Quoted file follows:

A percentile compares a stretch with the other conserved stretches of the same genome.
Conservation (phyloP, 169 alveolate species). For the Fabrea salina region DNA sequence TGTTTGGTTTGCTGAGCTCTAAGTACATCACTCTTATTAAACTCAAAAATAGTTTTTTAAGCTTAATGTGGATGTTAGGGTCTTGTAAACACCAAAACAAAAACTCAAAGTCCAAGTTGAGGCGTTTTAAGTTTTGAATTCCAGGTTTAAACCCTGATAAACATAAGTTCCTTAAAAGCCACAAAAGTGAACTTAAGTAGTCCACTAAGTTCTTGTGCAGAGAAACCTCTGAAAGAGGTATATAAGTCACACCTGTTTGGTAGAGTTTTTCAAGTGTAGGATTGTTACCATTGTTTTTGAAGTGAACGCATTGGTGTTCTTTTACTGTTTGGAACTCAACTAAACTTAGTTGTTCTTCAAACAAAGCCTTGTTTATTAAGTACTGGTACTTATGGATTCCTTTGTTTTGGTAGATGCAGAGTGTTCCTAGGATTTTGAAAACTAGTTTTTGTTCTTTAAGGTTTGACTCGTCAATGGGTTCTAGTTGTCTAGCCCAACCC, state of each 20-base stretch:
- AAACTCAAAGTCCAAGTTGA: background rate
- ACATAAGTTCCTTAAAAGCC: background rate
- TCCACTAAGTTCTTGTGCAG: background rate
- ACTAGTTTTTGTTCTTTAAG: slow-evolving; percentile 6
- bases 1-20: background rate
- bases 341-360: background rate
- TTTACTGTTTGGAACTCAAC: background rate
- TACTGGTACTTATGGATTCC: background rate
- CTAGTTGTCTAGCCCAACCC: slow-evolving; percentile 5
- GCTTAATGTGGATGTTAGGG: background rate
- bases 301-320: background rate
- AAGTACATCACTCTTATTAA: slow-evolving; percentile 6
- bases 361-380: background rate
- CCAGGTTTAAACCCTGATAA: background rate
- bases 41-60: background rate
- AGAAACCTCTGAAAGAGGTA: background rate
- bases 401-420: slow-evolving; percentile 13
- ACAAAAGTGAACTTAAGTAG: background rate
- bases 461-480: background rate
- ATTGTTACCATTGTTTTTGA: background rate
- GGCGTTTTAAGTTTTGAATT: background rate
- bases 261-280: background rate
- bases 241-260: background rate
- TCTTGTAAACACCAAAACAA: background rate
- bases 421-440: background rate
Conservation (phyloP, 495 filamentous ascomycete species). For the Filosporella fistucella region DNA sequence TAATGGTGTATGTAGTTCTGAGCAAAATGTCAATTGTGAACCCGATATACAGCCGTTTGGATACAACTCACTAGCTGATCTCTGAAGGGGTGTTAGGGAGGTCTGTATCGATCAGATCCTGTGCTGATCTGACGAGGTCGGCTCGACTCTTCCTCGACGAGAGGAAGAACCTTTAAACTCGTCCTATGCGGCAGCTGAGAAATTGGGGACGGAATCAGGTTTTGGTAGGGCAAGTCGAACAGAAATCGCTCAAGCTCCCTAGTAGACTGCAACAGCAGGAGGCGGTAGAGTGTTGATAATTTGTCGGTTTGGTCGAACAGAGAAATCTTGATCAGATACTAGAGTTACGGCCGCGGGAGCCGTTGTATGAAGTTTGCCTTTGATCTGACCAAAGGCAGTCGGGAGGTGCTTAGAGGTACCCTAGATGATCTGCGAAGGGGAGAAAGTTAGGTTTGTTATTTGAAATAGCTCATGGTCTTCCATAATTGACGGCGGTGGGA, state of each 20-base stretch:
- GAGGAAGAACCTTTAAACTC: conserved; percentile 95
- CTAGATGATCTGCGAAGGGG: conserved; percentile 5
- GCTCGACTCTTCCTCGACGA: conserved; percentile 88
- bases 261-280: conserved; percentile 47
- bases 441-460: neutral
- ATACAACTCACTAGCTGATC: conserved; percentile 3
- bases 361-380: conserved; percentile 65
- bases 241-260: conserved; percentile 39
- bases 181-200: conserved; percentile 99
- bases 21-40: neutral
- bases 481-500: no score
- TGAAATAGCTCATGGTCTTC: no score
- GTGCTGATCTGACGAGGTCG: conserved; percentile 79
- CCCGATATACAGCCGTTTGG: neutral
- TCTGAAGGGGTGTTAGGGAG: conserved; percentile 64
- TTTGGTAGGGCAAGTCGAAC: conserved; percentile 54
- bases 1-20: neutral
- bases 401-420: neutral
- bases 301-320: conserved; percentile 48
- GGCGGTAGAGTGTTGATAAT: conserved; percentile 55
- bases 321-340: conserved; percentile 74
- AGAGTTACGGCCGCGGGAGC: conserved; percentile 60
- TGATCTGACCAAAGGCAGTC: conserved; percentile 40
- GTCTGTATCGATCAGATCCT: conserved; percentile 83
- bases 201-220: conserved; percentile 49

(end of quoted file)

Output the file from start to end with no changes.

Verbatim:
A percentile compares a stretch with the other conserved stretches of the same genome.
Conservation (phyloP, 169 alveolate species). For the Fabrea salina region DNA sequence TGTTTGGTTTGCTGAGCTCTAAGTACATCACTCTTATTAAACTCAAAAATAGTTTTTTAAGCTTAATGTGGATGTTAGGGTCTTGTAAACACCAAAACAAAAACTCAAAGTCCAAGTTGAGGCGTTTTAAGTTTTGAATTCCAGGTTTAAACCCTGATAAACATAAGTTCCTTAAAAGCCACAAAAGTGAACTTAAGTAGTCCACTAAGTTCTTGTGCAGAGAAACCTCTGAAAGAGGTATATAAGTCACACCTGTTTGGTAGAGTTTTTCAAGTGTAGGATTGTTACCATTGTTTTTGAAGTGAACGCATTGGTGTTCTTTTACTGTTTGGAACTCAACTAAACTTAGTTGTTCTTCAAACAAAGCCTTGTTTATTAAGTACTGGTACTTATGGATTCCTTTGTTTTGGTAGATGCAGAGTGTTCCTAGGATTTTGAAAACTAGTTTTTGTTCTTTAAGGTTTGACTCGTCAATGGGTTCTAGTTGTCTAGCCCAACCC, state of each 20-base stretch:
- AAACTCAAAGTCCAAGTTGA: background rate
- ACATAAGTTCCTTAAAAGCC: background rate
- TCCACTAAGTTCTTGTGCAG: background rate
- ACTAGTTTTTGTTCTTTAAG: slow-evolving; percentile 6
- bases 1-20: background rate
- bases 341-360: background rate
- TTTACTGTTTGGAACTCAAC: background rate
- TACTGGTACTTATGGATTCC: background rate
- CTAGTTGTCTAGCCCAACCC: slow-evolving; percentile 5
- GCTTAATGTGGATGTTAGGG: background rate
- bases 301-320: background rate
- AAGTACATCACTCTTATTAA: slow-evolving; percentile 6
- bases 361-380: background rate
- CCAGGTTTAAACCCTGATAA: background rate
- bases 41-60: background rate
- AGAAACCTCTGAAAGAGGTA: background rate
- bases 401-420: slow-evolving; percentile 13
- ACAAAAGTGAACTTAAGTAG: background rate
- bases 461-480: background rate
- ATTGTTACCATTGTTTTTGA: background rate
- GGCGTTTTAAGTTTTGAATT: background rate
- bases 261-280: background rate
- bases 241-260: background rate
- TCTTGTAAACACCAAAACAA: background rate
- bases 421-440: background rate
Conservation (phyloP, 495 filamentous ascomycete species). For the Filosporella fistucella region DNA sequence TAATGGTGTATGTAGTTCTGAGCAAAATGTCAATTGTGAACCCGATATACAGCCGTTTGGATACAACTCACTAGCTGATCTCTGAAGGGGTGTTAGGGAGGTCTGTATCGATCAGATCCTGTGCTGATCTGACGAGGTCGGCTCGACTCTTCCTCGACGAGAGGAAGAACCTTTAAACTCGTCCTATGCGGCAGCTGAGAAATTGGGGACGGAATCAGGTTTTGGTAGGGCAAGTCGAACAGAAATCGCTCAAGCTCCCTAGTAGACTGCAACAGCAGGAGGCGGTAGAGTGTTGATAATTTGTCGGTTTGGTCGAACAGAGAAATCTTGATCAGATACTAGAGTTACGGCCGCGGGAGCCGTTGTATGAAGTTTGCCTTTGATCTGACCAAAGGCAGTCGGGAGGTGCTTAGAGGTACCCTAGATGATCTGCGAAGGGGAGAAAGTTAGGTTTGTTATTTGAAATAGCTCATGGTCTTCCATAATTGACGGCGGTGGGA, state of each 20-base stretch:
- GAGGAAGAACCTTTAAACTC: conserved; percentile 95
- CTAGATGATCTGCGAAGGGG: conserved; percentile 5
- GCTCGACTCTTCCTCGACGA: conserved; percentile 88
- bases 261-280: conserved; percentile 47
- bases 441-460: neutral
- ATACAACTCACTAGCTGATC: conserved; percentile 3
- bases 361-380: conserved; percentile 65
- bases 241-260: conserved; percentile 39
- bases 181-200: conserved; percentile 99
- bases 21-40: neutral
- bases 481-500: no score
- TGAAATAGCTCATGGTCTTC: no score
- GTGCTGATCTGACGAGGTCG: conserved; percentile 79
- CCCGATATACAGCCGTTTGG: neutral
- TCTGAAGGGGTGTTAGGGAG: conserved; percentile 64
- TTTGGTAGGGCAAGTCGAAC: conserved; percentile 54
- bases 1-20: neutral
- bases 401-420: neutral
- bases 301-320: conserved; percentile 48
- GGCGGTAGAGTGTTGATAAT: conserved; percentile 55
- bases 321-340: conserved; percentile 74
- AGAGTTACGGCCGCGGGAGC: conserved; percentile 60
- TGATCTGACCAAAGGCAGTC: conserved; percentile 40
- GTCTGTATCGATCAGATCCT: conserved; percentile 83
- bases 201-220: conserved; percentile 49